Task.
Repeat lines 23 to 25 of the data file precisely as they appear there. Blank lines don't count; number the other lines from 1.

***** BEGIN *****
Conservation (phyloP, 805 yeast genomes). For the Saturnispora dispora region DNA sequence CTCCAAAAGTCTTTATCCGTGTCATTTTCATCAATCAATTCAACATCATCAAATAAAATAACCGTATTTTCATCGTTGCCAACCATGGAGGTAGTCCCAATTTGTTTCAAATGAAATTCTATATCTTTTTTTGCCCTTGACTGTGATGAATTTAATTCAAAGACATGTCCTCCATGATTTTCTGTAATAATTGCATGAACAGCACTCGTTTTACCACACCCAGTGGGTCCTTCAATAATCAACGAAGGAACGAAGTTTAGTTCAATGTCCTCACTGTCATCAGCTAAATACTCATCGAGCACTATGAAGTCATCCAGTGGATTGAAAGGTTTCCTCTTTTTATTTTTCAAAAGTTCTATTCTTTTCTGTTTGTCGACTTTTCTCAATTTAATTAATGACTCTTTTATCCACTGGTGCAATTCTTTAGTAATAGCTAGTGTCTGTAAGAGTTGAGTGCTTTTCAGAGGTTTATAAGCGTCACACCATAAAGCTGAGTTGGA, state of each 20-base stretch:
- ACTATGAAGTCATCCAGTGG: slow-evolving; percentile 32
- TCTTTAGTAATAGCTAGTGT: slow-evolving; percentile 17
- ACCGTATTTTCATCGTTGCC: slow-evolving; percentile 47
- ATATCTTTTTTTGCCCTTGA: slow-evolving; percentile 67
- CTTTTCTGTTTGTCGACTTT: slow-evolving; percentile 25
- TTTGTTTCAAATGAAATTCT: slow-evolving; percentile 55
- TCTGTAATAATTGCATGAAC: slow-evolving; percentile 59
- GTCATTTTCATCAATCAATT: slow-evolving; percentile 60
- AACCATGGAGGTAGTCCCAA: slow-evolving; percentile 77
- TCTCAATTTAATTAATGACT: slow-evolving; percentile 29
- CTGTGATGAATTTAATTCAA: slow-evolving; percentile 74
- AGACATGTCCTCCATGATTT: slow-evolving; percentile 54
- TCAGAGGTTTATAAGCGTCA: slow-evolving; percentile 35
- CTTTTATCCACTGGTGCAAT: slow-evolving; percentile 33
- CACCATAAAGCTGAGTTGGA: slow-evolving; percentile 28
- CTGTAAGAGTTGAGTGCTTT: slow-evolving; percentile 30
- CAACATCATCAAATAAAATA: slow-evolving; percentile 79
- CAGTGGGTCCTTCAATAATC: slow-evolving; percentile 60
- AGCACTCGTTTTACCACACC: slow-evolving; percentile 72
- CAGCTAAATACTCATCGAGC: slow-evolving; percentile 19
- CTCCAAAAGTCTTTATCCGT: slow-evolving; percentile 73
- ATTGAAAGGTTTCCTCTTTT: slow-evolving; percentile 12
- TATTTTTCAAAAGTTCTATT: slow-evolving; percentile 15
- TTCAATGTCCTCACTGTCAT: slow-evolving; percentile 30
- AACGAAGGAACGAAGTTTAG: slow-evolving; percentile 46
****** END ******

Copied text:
- ATTGAAAGGTTTCCTCTTTT: slow-evolving; percentile 12
- TATTTTTCAAAAGTTCTATT: slow-evolving; percentile 15
- TTCAATGTCCTCACTGTCAT: slow-evolving; percentile 30